Dollars and sense
With both city hall and landowner intent on developing the site, any efforts to preserve the Cottage View Drive-In are made more difficult, said McDonald of the Preservation Alliance of Minnesota.
McDonald said last week the alliance intends to reach out to Herringer and Cottage Grove officials to discuss the possibility of preservation and “take the temp to see how interested they are.”
Not very, the answer seems to be.
The city’s Economic Development Authority last week voted to submit a request for proposals for three sites in the city, including the Cottage View. Requests for proposals are intended to identify interested developers in the site.
And, officials for the first time publicly discussed phasing the development of the Cottage View site. In the absence of a strong commercial real-estate market, Bailey said, the city, Herringer and a developer could move forward with a piece-by-piece approach to developing the site to get the project moving.
Howard Blin, Cottage Grove’s community development director, said he is surprised the drive-in is on the National Trust’s radar screen. City officials — who have acknowledged the Cottage View’s historical and nostalgic value — have discussed ways to preserve the theater, Blin said.
But, he said, “the use has to make economic sense. And whether the drive-in makes economic sense is a question up for debate.”
‘A significant piece of cultural history’
Minnesota has some 1,500 sites listed on the National Register of Historic Places, according to the Minnesota Historical Society.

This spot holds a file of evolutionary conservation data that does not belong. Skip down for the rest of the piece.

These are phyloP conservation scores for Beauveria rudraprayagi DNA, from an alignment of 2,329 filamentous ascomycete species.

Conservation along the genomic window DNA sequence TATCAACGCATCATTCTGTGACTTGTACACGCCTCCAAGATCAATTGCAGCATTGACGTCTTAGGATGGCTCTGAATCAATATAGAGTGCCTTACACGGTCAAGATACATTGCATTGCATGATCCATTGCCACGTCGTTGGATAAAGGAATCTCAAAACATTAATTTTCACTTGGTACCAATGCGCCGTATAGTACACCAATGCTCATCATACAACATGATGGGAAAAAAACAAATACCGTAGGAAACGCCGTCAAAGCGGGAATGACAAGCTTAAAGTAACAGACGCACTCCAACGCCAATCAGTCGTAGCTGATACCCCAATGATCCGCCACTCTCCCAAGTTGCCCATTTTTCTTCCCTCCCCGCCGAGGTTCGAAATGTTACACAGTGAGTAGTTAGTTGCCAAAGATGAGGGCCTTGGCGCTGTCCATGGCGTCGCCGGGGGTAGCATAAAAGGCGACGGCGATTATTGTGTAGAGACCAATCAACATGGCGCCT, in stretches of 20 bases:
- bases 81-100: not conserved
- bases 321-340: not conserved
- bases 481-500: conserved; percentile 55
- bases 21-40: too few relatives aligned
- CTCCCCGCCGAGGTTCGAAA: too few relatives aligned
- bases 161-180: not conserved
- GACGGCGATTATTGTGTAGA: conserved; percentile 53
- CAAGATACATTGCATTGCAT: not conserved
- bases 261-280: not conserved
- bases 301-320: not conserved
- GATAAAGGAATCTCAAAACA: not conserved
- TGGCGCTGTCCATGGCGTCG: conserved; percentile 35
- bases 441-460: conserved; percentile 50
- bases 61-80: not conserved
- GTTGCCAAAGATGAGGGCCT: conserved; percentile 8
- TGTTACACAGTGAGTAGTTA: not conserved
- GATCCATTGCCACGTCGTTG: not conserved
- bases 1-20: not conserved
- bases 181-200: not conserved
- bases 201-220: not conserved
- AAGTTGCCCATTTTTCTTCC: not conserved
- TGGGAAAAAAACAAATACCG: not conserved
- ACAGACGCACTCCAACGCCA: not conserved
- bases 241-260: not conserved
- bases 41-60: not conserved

Some are more traditional: the Foshay Tower in Minneapolis; the Aerial Lift Bridge in Duluth; the Stone Arch Bridge in Minneapolis’ St. Anthony Falls Historic District.
Others, at first glance, don’t look at home on the list: St. Paul’s greasy spoon Mickey’s Diner, or the White Castle Building No. 8, a throwback hamburger joint in south Minneapolis.
The Cottage View Drive-In is an example of that type of architecture, its neon sign associated with a style that came about with the rise of America’s automobile culture, McDonald said.
That car culture, in part, is what makes the site so attractive to developers — thousands of vehicles whiz past on Highway 61 each day, and its perch just off the highway offers prime visibility that retailers crave.
Herringer’s property tax bill for the land has soared in the last decade, making it tough for the businessman to hold onto the land, he has said.
McDonald said there are financial incentives available for preservation, including preservation easements or eligibility for federal tax credits.
But the lure of big development dollars and a needed tax base boost for the city might be too much to save what McDonald called a “significant piece of cultural history in the Twin Cities.”
“The Cottage View is a wonderful focal point for how (Cottage Grove) has changed and developed from a mostly rural area to a bedroom community for St. Paul,” she said. “I think they’re also losing a community gathering place.”